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Mayan calendar picks a pivotal year

By Peter McMahon - posted Thursday, 12 January 2012

2012 promises to be a pivotal year in world history. This is because a number of core trends – economic, political, social, technological and environmental - are reaching critical points. Each trend is a major challenge in itself, and in combination they will transform the way humans live on this planet. Whether this transformation is for better or worse depends on how we respond at a global level.

2012 is, now famously, the year that the long count Mayan calendar predicts will see radical transformation. The exact causes put forward to explain this transformation differ and are sometimes hard to take seriously, but however that all turns out, the timing is interesting. There is an underlying psychological factor at work here: if enough people believe that change is imminent, it most likely is.

The underlying causes of the growing global crisis are that our core socio-economic institutions are fragmenting with changes in our underlying material conditions. In short, we are hitting limits to growth and our main social institutions are just not ready to deal with it.


The basic concept of limits to growth emerged in the 1970s as computer modelling first got going. It initially generated some concern but this fell away under criticism about the value of the underlying models and the go-go materialism of the 1980s. The models were improved and recent research indicates they were roughly on target. So limits are back.

The material changes we face are mostly to do with limits to resources, but this also has to do with our technology. The limits related to all fossil fuels (including, ultimately, coal), fresh water, arable land (and thus food production), phosphates, some essential ores, and in a different way, the atmosphere and the oceans. Pollution, especially carbon pollution, is now a problem because we have run out of air and water to suck it up and safely store it.

In other words, the massive production and consumption machine that is mass-industrial civilisation, which relied on ever growing  (indeed exponentially growing) use of resources and generation of wastes, has begun to hit the limits of its operations on a finite planet. This was always going to happen at some point, and that point happens to be the early twenty-first century.

The question of our runaway technology is little discussed but central to a number of growing problems. The nuclear proliferation issue is just one example. The threat of pandemics, spread globally in short time by jet travel, is another. The growth of threats to our basic infrastructure by computer viruses, worms, bots, etc, is another. The general complexity of modern civilisation, and the uncomfortable feeling that everyday life is just too hectic and confused, is another.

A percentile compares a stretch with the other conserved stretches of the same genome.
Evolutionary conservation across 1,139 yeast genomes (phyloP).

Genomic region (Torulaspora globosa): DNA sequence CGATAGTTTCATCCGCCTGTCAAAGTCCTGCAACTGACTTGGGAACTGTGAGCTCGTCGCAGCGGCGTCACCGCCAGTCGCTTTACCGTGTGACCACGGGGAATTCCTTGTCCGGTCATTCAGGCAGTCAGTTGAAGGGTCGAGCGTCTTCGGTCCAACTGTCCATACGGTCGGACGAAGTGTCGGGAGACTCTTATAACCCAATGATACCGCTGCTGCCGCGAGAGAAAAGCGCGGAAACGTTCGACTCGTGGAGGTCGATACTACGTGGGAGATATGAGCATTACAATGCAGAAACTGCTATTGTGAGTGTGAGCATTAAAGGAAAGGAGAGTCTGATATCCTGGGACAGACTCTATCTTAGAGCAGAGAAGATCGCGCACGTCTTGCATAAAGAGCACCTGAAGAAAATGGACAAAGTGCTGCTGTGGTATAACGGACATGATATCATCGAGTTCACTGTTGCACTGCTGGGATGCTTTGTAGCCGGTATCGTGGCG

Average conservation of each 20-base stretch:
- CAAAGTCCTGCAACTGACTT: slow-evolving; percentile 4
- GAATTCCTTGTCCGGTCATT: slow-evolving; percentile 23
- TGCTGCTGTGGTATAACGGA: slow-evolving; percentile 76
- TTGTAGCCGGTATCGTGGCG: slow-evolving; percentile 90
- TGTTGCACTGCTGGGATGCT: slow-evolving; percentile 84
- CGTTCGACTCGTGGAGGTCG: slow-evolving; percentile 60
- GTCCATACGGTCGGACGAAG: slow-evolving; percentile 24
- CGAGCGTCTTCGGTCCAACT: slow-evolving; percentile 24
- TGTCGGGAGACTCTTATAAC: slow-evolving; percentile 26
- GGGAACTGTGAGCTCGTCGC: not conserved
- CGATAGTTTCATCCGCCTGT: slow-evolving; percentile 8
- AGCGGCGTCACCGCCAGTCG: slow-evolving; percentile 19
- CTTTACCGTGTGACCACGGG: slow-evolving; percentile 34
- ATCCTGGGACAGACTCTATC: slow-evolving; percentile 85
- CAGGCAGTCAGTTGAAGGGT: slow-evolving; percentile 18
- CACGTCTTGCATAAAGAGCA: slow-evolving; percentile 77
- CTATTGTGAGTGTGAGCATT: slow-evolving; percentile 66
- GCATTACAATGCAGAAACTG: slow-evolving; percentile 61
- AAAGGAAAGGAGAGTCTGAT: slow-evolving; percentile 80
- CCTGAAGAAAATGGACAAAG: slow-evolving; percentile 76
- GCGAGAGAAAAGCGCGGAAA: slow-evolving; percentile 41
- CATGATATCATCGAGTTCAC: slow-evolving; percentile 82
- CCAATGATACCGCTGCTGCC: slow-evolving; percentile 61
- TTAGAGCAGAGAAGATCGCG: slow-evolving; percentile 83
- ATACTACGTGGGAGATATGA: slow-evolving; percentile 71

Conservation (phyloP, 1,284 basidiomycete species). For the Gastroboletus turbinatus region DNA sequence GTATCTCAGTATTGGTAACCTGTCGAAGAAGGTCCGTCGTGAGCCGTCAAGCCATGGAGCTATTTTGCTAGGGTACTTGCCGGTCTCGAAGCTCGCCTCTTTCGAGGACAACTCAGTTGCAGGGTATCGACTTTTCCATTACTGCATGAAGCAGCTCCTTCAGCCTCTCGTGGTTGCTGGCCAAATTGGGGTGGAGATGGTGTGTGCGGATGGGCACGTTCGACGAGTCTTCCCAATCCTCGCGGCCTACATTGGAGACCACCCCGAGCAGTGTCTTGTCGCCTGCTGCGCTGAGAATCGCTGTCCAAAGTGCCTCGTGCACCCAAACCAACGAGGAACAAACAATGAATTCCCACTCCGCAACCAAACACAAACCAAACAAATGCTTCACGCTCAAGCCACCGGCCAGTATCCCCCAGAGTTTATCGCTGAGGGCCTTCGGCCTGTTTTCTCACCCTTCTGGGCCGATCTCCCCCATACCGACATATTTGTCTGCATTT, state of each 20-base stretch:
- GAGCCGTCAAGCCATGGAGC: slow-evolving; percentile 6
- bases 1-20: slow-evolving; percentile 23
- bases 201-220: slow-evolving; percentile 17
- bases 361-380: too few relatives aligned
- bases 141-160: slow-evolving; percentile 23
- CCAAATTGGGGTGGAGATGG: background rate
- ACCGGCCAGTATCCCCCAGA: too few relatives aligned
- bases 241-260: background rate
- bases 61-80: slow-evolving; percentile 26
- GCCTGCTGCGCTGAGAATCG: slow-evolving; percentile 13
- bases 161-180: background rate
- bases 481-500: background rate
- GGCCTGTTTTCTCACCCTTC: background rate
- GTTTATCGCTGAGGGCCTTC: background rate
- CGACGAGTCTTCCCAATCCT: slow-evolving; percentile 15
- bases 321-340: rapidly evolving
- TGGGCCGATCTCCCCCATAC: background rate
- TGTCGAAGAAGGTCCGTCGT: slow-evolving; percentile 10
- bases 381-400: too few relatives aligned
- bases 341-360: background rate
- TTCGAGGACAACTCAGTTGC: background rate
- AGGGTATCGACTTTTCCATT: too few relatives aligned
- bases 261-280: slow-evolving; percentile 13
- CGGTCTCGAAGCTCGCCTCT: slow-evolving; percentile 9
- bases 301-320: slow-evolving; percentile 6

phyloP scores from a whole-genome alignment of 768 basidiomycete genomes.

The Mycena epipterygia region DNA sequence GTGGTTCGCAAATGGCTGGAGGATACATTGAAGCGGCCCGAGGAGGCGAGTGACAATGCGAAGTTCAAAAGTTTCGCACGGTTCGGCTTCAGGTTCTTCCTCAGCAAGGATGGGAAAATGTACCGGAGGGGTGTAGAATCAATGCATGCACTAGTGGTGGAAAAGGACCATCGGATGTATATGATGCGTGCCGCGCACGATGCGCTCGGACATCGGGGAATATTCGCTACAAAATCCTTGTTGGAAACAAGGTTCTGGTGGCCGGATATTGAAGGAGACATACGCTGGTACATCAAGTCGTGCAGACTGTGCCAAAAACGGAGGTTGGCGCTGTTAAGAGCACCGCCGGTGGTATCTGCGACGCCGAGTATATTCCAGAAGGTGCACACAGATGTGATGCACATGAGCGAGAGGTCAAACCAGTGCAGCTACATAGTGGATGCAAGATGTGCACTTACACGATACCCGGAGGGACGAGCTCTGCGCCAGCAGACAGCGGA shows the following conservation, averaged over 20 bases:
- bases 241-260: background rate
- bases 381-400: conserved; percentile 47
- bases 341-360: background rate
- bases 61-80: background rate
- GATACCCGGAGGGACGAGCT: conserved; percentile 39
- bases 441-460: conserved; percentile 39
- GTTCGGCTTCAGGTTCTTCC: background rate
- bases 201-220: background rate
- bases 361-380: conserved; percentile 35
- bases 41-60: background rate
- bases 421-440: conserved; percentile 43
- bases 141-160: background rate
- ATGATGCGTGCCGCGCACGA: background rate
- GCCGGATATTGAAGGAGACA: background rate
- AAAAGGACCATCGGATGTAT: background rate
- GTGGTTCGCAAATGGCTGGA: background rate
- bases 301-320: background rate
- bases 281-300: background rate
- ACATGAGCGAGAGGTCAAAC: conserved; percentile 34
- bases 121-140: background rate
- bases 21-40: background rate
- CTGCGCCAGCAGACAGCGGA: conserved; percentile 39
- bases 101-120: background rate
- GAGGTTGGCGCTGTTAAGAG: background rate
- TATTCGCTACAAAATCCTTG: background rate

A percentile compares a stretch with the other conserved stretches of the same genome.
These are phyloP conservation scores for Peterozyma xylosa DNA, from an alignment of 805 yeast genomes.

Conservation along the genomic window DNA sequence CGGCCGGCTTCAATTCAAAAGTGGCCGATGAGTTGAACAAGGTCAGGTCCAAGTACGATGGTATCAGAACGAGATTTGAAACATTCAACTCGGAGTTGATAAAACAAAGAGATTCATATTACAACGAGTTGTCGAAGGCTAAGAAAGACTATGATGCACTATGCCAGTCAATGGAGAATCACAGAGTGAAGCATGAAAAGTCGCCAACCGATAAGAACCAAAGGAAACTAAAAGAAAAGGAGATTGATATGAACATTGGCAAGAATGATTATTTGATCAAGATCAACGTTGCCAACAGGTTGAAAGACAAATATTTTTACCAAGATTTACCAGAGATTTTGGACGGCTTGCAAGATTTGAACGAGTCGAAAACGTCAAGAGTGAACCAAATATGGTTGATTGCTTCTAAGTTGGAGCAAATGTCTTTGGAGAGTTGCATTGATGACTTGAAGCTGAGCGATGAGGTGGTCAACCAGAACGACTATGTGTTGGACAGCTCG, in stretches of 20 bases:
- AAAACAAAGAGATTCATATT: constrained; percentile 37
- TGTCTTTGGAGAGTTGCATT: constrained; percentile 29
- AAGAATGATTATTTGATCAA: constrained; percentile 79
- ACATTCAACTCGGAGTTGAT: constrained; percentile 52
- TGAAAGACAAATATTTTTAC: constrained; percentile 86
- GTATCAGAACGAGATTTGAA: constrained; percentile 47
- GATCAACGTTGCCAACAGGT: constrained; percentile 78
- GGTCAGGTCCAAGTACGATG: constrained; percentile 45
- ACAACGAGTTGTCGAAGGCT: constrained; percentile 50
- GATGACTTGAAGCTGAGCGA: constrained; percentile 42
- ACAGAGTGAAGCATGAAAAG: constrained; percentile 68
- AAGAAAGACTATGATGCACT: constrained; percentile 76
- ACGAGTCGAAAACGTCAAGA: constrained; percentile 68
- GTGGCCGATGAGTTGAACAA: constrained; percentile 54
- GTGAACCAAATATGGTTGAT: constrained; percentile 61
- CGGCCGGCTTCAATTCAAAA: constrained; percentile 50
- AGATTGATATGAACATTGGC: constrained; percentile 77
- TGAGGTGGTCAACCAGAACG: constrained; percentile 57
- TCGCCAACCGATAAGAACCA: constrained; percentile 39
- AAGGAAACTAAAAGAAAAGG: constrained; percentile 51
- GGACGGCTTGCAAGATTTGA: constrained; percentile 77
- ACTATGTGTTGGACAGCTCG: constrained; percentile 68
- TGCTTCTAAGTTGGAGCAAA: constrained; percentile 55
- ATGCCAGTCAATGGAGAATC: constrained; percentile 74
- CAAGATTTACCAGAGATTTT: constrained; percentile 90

The two blades of the pincers, material limits and runaway technology, which are two aspects of the long process of mass-industrial development, have been steadily closing on our institutional structures for decades. In 2012 they will really start to cut; who feels the pain first and most, and whether and how that pain is addressed will be key questions in coming years.

So the emerging crisis has been caused in part by the erosion of core institutional structures. Institutions are arrangements - partly made up of people, buildings and other assets but mostly concepts – that enable relative stability in which to live out our lives. They include ancient ones, like marriage and religion, old ones like empires and markets, and newer ones like nation-states, corporations and global markets.


Some of these institutions have been eroded in recent decades by the actions of two waves of solvent, the first financial and the second technological. In particular, since the late 1970s the growth and spread of financial flows have undermined the nation-state and transformed the business firm. The other wave was digitisation which has transformed government, business and just about all social life.

In 2008 financialisation came undone as too much risk was built into markets. Profits initially soared, and then the inherent instability of the new paradigm kicked in and disaster was narrowly averted. The underlying problems remain, merely shifted from private to public cost, and require structural reforms to the way our global economy functions.

We can’t expect any process of control over technological advances to occur, because we just don’t have a way of thinking about it other than when related to arms proliferation of medical ethics. We can hope that government intervention will shift the resources and money into what we need, like efficient renewable energy technologies.

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About the Author

Dr Peter McMahon has worked in a number of jobs including in politics at local, state and federal level. He has also taught Australian studies, politics and political economy at university level, and until recently he taught sustainable development at Murdoch University. He has been published in various newspapers, journals and magazines in Australia and has written a short history of economic development and sustainability in Western Australia. His book Global Control: Information Technology and Globalisation was published in the UK in 2002. He is now an independent researcher and writer on issues related to global change.

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